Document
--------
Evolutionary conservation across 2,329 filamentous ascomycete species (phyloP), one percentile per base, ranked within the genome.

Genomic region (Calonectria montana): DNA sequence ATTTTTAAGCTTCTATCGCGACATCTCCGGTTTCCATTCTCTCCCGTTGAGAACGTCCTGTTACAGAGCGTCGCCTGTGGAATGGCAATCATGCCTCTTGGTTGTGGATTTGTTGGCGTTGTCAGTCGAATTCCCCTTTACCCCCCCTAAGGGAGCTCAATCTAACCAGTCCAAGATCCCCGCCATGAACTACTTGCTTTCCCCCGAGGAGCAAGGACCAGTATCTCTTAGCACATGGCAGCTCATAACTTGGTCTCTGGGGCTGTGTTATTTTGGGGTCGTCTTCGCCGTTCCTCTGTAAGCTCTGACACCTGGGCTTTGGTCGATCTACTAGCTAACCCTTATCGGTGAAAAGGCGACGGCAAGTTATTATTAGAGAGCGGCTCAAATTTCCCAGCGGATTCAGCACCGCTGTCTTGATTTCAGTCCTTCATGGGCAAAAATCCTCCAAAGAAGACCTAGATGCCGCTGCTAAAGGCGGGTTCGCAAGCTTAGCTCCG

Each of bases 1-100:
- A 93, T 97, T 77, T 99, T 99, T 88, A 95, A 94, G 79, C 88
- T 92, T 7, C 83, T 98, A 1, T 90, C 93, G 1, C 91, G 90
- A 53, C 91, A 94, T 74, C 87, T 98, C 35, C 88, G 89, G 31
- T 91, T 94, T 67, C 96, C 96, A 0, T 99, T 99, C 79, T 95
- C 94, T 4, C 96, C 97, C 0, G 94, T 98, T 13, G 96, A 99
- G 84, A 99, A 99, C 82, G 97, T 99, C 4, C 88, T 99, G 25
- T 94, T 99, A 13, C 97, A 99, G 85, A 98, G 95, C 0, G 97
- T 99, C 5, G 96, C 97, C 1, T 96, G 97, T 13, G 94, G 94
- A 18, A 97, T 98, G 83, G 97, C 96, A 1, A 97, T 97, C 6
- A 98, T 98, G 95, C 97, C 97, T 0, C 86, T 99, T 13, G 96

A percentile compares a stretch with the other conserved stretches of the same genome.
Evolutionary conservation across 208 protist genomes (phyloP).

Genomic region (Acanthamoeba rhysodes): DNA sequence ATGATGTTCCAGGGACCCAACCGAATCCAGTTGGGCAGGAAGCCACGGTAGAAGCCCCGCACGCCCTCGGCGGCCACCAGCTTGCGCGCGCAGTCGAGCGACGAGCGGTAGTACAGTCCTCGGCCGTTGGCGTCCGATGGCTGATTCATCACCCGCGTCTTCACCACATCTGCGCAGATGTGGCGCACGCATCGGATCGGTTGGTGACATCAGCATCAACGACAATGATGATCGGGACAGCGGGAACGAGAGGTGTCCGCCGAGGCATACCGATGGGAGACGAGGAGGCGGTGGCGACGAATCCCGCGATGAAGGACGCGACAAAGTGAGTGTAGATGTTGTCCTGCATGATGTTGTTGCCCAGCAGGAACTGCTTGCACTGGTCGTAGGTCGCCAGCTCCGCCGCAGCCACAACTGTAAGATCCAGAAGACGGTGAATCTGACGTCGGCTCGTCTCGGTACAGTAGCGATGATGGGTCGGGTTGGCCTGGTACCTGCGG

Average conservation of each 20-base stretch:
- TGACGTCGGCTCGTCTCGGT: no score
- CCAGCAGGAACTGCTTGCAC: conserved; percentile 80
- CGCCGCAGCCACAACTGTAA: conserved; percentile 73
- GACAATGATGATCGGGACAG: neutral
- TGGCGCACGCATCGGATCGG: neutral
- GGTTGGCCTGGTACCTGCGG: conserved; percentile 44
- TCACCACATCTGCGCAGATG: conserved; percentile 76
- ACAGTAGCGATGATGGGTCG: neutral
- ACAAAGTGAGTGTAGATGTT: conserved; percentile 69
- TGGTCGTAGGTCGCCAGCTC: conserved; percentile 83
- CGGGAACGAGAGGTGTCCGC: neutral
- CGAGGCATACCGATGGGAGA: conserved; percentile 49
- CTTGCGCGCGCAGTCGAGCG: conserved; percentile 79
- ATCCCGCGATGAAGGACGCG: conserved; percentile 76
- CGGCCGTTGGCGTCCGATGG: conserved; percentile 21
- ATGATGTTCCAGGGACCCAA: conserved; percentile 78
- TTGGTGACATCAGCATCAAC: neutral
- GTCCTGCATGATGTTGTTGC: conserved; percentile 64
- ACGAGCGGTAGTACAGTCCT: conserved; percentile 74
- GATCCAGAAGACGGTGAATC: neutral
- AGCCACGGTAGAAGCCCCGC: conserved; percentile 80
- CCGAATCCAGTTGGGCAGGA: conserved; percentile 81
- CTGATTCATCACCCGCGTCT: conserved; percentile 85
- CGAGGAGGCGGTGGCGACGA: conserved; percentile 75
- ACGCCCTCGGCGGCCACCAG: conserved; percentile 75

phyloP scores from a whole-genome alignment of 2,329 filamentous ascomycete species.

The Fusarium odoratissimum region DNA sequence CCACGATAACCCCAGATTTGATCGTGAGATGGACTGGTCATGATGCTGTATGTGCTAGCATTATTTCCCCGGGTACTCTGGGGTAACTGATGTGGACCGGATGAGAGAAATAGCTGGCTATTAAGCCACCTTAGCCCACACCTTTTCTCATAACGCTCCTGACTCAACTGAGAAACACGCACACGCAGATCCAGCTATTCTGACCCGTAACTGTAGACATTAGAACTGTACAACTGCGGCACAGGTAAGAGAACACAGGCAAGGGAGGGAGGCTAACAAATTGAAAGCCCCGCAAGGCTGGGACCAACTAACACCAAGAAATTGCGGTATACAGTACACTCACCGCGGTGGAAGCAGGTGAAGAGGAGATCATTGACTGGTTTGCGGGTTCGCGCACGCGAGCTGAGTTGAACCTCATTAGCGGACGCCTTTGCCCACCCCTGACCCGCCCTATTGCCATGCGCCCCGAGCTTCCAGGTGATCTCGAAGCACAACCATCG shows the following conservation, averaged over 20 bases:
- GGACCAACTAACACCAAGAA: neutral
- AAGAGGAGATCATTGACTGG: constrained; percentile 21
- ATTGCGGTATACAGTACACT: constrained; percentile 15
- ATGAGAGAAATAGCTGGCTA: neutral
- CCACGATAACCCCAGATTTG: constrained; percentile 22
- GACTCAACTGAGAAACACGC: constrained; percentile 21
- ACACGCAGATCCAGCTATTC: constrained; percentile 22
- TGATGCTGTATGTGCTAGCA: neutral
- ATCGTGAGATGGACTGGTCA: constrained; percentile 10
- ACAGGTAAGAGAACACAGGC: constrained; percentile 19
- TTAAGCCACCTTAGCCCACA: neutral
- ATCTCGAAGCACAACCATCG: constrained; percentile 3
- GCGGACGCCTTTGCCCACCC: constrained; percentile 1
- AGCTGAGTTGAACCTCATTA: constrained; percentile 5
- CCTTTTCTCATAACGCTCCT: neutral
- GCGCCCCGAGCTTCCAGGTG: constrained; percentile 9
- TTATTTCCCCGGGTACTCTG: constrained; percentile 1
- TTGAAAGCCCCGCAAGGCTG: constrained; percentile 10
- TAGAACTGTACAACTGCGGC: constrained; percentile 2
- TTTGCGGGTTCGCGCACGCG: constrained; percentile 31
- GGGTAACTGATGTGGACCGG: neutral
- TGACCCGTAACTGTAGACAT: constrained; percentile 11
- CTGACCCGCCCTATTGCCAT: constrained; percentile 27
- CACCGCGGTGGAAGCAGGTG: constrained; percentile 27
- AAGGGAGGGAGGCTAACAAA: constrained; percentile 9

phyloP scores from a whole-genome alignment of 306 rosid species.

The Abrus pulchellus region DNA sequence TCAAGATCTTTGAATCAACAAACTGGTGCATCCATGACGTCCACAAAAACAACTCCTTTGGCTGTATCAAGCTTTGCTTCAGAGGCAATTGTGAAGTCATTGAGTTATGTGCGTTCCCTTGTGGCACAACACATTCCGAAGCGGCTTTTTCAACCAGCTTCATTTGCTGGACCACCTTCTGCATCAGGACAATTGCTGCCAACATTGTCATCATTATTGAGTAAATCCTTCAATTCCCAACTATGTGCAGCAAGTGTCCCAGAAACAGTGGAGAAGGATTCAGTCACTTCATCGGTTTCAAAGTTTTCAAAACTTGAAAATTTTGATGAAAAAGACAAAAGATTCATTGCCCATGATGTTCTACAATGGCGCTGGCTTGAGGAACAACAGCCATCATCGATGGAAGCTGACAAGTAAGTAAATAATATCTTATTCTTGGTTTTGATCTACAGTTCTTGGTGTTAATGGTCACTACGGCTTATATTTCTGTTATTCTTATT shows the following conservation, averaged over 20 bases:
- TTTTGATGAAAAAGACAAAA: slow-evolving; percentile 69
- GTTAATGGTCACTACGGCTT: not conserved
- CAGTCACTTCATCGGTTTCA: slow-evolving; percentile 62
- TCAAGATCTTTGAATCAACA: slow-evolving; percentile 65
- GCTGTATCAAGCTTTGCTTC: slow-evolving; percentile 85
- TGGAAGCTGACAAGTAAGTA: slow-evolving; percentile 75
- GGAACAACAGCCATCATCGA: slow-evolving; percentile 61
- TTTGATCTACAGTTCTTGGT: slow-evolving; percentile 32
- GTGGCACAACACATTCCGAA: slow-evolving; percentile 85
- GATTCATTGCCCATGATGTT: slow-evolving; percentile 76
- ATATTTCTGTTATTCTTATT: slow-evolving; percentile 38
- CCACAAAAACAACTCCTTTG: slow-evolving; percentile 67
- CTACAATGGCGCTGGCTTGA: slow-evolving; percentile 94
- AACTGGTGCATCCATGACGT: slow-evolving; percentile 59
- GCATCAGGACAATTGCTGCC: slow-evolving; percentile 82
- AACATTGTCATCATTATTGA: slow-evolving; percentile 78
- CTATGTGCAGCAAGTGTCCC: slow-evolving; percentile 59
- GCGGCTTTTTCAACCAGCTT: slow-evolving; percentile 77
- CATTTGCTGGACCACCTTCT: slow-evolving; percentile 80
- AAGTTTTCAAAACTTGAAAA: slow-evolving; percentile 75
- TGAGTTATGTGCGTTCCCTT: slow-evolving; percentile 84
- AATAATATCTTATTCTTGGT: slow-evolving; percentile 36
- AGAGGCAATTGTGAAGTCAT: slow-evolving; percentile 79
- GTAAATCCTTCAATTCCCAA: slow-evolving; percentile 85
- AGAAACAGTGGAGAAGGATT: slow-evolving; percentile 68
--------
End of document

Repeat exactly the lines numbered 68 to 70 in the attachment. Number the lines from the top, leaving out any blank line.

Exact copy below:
- CACCGCGGTGGAAGCAGGTG: constrained; percentile 27
- AAGGGAGGGAGGCTAACAAA: constrained; percentile 9

phyloP scores from a whole-genome alignment of 306 rosid species.